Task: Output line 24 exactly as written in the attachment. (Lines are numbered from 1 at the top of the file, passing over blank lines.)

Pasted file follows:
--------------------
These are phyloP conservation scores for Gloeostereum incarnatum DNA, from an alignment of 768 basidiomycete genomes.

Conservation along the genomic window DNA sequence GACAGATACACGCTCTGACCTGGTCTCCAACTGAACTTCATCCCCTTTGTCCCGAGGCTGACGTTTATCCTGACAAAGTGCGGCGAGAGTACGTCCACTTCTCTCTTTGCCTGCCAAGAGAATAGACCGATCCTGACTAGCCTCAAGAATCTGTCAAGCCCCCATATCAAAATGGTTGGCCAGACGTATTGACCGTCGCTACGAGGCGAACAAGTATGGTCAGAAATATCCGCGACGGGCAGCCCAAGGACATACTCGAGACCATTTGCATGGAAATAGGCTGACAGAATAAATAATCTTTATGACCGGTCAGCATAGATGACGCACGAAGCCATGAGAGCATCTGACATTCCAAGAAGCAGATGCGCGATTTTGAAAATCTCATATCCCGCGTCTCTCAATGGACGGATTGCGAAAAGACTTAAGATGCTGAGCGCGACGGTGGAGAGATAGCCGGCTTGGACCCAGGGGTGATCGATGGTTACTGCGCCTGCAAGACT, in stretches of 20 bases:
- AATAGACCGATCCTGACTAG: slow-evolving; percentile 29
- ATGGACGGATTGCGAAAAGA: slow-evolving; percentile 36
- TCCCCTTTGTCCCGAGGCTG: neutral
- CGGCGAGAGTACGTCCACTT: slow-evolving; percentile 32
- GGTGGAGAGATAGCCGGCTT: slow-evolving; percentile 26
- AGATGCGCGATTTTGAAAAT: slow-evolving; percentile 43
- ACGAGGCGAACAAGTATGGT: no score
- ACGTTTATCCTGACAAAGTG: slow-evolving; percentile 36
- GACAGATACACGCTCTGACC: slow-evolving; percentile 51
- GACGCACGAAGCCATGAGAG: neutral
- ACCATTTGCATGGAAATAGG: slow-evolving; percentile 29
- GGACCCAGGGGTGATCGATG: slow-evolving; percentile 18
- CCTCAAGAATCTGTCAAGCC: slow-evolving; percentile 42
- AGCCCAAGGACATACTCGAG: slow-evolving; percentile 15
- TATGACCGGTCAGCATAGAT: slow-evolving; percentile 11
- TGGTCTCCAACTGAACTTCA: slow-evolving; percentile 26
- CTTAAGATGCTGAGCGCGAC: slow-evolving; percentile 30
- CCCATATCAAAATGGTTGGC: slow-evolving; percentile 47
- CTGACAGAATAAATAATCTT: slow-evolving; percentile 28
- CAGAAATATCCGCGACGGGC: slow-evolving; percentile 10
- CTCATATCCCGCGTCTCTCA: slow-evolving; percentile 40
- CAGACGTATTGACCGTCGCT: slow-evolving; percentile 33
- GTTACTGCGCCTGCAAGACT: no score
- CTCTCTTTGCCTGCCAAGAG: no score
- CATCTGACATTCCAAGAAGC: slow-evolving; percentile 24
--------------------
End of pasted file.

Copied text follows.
- CAGACGTATTGACCGTCGCT: slow-evolving; percentile 33